His films, Costa says, are barely seen in Portugal, but that doesn’t matter to him. “My colleagues always say to me, ‘Why don’t you do something different?’ I don’t have the means or the money, but more important than that, I don’t want the money. Cinema is very deceitful, it needs so many tricks. These people I work with are very cheated – so I can’t cheat them with more tricks.”

Costa speaks fluent English, in slightly solemn tones, but with dry, self-deprecating humour too. He says he is too far out of the loop to comment on his country’s filmic output, but he clearly belongs to a Portuguese screen tradition that has often done things idiosyncratically – whether in the philosophical fictions of the late maestro Manoel de Oliveira, or in the work of Miguel Gomes, whose six-hour Arabian Nights uses the Scheherezade tales to frame an imaginative response to Portugal’s economic crisis.

Pedro Costa: ‘Time has become an enemy of cinema.’
Pedro Costa: ‘Time has become an enemy of cinema.’ Photograph: Stefania D'Alessandro/Getty Images

Political concerns certainly drive Costa’s work. Horse Money suggests that Portugal’s Carnation Revolution of 1974, which ended a long period of dictatorship, was not entirely untraumatic for the country’s immigrants, especially given the attempted counter-coup the following year. “Ventura came in ’71 and lived the same amazing, beautiful revolution that I experienced in 74 – but in 75, when the revolution started to collapse, his mind went.”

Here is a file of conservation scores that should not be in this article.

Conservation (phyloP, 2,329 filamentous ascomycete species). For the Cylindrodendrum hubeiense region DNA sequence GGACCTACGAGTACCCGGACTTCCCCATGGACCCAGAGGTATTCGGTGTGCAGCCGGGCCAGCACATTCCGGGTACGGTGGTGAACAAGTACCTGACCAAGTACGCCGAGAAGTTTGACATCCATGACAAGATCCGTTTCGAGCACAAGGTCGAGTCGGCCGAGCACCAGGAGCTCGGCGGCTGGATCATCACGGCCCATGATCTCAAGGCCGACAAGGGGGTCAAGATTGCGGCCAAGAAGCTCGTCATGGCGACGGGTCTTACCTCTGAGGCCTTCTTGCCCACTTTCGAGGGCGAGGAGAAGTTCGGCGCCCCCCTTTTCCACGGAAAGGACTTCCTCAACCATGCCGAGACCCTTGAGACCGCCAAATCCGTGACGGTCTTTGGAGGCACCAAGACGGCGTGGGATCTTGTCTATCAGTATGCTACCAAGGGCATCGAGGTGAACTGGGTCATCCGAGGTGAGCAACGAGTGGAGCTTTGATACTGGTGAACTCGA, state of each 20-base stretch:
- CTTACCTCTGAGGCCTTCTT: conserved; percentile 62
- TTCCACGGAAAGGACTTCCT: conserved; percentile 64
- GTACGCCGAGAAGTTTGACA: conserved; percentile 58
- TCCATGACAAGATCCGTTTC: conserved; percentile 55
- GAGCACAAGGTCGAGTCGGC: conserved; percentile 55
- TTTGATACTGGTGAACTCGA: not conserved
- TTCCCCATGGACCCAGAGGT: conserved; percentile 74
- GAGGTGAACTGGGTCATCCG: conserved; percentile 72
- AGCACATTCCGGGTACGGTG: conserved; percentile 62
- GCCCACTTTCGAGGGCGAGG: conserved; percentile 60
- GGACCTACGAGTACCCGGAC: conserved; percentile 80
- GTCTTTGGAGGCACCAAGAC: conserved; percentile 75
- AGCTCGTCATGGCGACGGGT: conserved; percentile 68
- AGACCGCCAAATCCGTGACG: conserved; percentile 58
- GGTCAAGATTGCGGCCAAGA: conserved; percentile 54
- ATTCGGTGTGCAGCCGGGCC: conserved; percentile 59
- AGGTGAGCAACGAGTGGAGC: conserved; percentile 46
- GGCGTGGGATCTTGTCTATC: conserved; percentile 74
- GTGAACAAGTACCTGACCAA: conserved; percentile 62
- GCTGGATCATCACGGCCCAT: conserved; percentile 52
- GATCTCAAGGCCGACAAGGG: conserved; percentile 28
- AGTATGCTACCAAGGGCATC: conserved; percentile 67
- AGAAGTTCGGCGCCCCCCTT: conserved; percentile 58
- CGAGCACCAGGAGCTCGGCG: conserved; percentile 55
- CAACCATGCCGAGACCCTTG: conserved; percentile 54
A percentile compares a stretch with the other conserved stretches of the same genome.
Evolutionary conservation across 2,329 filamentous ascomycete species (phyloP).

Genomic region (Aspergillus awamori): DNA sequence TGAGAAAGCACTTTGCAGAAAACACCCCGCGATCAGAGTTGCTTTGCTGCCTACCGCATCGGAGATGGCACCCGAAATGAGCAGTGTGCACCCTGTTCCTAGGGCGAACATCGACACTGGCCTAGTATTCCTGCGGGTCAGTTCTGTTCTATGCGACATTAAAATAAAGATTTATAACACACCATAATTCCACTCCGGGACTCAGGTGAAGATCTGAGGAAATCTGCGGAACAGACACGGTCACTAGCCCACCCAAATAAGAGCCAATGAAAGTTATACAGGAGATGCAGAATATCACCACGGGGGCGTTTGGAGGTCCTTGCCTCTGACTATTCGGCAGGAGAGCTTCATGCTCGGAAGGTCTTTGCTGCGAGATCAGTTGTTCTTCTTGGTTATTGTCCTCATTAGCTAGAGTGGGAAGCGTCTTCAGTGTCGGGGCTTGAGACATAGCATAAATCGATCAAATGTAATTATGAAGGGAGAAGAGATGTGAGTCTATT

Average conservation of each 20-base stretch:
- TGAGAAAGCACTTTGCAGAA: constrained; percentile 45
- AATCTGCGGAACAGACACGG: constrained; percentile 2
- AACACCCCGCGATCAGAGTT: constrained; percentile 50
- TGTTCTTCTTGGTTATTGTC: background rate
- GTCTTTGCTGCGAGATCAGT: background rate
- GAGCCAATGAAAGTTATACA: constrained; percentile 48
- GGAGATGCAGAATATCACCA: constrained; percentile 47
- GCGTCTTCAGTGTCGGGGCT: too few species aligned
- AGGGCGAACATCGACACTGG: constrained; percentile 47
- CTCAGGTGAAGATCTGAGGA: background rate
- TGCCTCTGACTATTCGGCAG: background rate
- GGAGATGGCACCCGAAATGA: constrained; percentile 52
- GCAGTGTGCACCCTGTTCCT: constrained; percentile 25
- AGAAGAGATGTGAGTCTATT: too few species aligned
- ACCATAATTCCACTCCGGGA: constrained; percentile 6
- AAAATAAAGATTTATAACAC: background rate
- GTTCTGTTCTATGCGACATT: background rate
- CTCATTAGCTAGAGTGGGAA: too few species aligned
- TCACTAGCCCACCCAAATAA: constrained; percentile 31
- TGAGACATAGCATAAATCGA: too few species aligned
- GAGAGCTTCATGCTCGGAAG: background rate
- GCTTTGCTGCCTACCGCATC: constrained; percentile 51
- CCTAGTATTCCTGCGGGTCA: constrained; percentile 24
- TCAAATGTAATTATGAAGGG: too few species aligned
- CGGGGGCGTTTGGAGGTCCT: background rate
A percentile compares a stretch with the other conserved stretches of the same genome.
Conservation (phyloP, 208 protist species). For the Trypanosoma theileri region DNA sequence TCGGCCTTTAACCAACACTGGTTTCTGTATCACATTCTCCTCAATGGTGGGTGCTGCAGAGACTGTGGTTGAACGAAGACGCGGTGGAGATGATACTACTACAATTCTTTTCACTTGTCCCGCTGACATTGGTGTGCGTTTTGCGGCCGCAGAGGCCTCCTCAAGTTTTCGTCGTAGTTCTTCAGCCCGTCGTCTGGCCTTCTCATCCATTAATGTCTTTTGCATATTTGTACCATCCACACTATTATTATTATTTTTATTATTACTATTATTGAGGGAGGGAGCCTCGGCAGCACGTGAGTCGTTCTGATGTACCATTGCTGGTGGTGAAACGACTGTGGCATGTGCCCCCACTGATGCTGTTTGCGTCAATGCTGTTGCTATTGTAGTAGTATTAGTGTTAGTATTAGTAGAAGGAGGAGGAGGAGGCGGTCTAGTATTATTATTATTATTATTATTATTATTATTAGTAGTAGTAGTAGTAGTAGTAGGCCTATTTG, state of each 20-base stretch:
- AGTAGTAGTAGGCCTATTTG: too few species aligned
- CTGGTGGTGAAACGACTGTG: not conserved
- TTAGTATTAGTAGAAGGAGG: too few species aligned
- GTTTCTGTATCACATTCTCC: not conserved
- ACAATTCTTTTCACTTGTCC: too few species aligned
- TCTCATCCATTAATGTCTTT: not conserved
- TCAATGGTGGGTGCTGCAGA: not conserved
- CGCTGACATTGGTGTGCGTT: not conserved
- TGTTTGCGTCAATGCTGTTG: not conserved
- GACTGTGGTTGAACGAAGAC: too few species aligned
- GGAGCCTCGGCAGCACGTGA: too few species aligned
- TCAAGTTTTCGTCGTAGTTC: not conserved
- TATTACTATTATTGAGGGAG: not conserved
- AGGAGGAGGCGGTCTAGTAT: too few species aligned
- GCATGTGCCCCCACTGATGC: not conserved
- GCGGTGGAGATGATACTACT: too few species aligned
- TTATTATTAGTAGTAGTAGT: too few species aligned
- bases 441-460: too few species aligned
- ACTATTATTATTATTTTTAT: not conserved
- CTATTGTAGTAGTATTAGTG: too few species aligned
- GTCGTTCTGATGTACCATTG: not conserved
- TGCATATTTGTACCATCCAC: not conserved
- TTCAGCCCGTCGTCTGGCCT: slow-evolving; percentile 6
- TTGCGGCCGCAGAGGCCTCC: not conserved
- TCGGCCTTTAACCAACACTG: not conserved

Costa began to discover cinema – especially classic Hollywood – in the 70s, just as Portugal was undergoing its turbulent changes. “I was discovering politics in the street when I was 15 – then one year later, I was listening to punk rock, mixing Wire and the Sex Pistols with John Ford.” His cinematic heroes, along with the hyper-rigorous French duo Straub and Huillet, are classicists such as Ford, Fritz Lang, Ozu and Mizoguchi. “The great names are the ones who saw the smallest things. In Ozu, someone peels an apple and you can see the end of the world.”

As for music, Costa has long nursed the ambition to make a film inspired by Stevie Wonder’s classic 1973 album of soul realism, Innervisions. “Once I took a bet with some friends that you shouldn’t adapt novels, you should adapt records. The Innervisions dream is still there, I could do it with Ventura or Vitalina, it’s their lives – and it’s still my favourite record.”

Jonathan Romney

The GuardianTramp